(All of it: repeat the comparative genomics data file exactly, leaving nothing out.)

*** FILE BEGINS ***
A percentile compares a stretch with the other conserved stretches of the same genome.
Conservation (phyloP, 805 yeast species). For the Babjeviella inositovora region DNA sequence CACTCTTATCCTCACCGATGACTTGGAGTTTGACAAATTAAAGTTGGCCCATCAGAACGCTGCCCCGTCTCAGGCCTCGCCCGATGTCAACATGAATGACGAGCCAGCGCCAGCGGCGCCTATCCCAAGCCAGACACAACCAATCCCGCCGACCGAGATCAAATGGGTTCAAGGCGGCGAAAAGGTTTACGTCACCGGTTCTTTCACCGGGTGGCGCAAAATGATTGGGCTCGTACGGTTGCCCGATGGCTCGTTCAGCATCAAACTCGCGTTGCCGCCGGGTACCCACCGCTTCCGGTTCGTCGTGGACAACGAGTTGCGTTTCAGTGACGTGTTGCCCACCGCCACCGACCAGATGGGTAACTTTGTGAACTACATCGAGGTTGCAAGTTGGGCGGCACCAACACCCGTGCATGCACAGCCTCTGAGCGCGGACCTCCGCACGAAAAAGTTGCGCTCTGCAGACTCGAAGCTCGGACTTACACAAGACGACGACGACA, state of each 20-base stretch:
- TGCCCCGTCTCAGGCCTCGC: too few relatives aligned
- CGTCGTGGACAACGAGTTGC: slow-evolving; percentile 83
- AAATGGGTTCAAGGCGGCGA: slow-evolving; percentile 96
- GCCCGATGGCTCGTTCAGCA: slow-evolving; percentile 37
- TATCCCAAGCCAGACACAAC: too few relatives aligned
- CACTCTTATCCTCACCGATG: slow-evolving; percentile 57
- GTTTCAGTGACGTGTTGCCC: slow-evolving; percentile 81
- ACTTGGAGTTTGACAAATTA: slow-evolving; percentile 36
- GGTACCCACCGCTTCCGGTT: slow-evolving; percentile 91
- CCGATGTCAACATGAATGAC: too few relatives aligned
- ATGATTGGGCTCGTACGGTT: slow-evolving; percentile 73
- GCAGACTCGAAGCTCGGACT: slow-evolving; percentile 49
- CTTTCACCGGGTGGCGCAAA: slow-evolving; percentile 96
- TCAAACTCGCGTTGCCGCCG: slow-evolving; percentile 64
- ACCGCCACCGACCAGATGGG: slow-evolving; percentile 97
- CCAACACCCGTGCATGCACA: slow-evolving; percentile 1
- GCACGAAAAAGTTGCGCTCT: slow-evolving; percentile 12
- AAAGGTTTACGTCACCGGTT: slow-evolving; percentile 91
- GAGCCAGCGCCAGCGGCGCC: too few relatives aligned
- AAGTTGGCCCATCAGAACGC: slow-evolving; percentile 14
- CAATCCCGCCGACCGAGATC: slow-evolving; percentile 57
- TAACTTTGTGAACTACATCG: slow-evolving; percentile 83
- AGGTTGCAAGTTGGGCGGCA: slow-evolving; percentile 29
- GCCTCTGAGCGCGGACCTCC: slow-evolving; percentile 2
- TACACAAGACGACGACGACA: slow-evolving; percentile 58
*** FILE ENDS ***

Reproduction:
A percentile compares a stretch with the other conserved stretches of the same genome.
Conservation (phyloP, 805 yeast species). For the Babjeviella inositovora region DNA sequence CACTCTTATCCTCACCGATGACTTGGAGTTTGACAAATTAAAGTTGGCCCATCAGAACGCTGCCCCGTCTCAGGCCTCGCCCGATGTCAACATGAATGACGAGCCAGCGCCAGCGGCGCCTATCCCAAGCCAGACACAACCAATCCCGCCGACCGAGATCAAATGGGTTCAAGGCGGCGAAAAGGTTTACGTCACCGGTTCTTTCACCGGGTGGCGCAAAATGATTGGGCTCGTACGGTTGCCCGATGGCTCGTTCAGCATCAAACTCGCGTTGCCGCCGGGTACCCACCGCTTCCGGTTCGTCGTGGACAACGAGTTGCGTTTCAGTGACGTGTTGCCCACCGCCACCGACCAGATGGGTAACTTTGTGAACTACATCGAGGTTGCAAGTTGGGCGGCACCAACACCCGTGCATGCACAGCCTCTGAGCGCGGACCTCCGCACGAAAAAGTTGCGCTCTGCAGACTCGAAGCTCGGACTTACACAAGACGACGACGACA, state of each 20-base stretch:
- TGCCCCGTCTCAGGCCTCGC: too few relatives aligned
- CGTCGTGGACAACGAGTTGC: slow-evolving; percentile 83
- AAATGGGTTCAAGGCGGCGA: slow-evolving; percentile 96
- GCCCGATGGCTCGTTCAGCA: slow-evolving; percentile 37
- TATCCCAAGCCAGACACAAC: too few relatives aligned
- CACTCTTATCCTCACCGATG: slow-evolving; percentile 57
- GTTTCAGTGACGTGTTGCCC: slow-evolving; percentile 81
- ACTTGGAGTTTGACAAATTA: slow-evolving; percentile 36
- GGTACCCACCGCTTCCGGTT: slow-evolving; percentile 91
- CCGATGTCAACATGAATGAC: too few relatives aligned
- ATGATTGGGCTCGTACGGTT: slow-evolving; percentile 73
- GCAGACTCGAAGCTCGGACT: slow-evolving; percentile 49
- CTTTCACCGGGTGGCGCAAA: slow-evolving; percentile 96
- TCAAACTCGCGTTGCCGCCG: slow-evolving; percentile 64
- ACCGCCACCGACCAGATGGG: slow-evolving; percentile 97
- CCAACACCCGTGCATGCACA: slow-evolving; percentile 1
- GCACGAAAAAGTTGCGCTCT: slow-evolving; percentile 12
- AAAGGTTTACGTCACCGGTT: slow-evolving; percentile 91
- GAGCCAGCGCCAGCGGCGCC: too few relatives aligned
- AAGTTGGCCCATCAGAACGC: slow-evolving; percentile 14
- CAATCCCGCCGACCGAGATC: slow-evolving; percentile 57
- TAACTTTGTGAACTACATCG: slow-evolving; percentile 83
- AGGTTGCAAGTTGGGCGGCA: slow-evolving; percentile 29
- GCCTCTGAGCGCGGACCTCC: slow-evolving; percentile 2
- TACACAAGACGACGACGACA: slow-evolving; percentile 58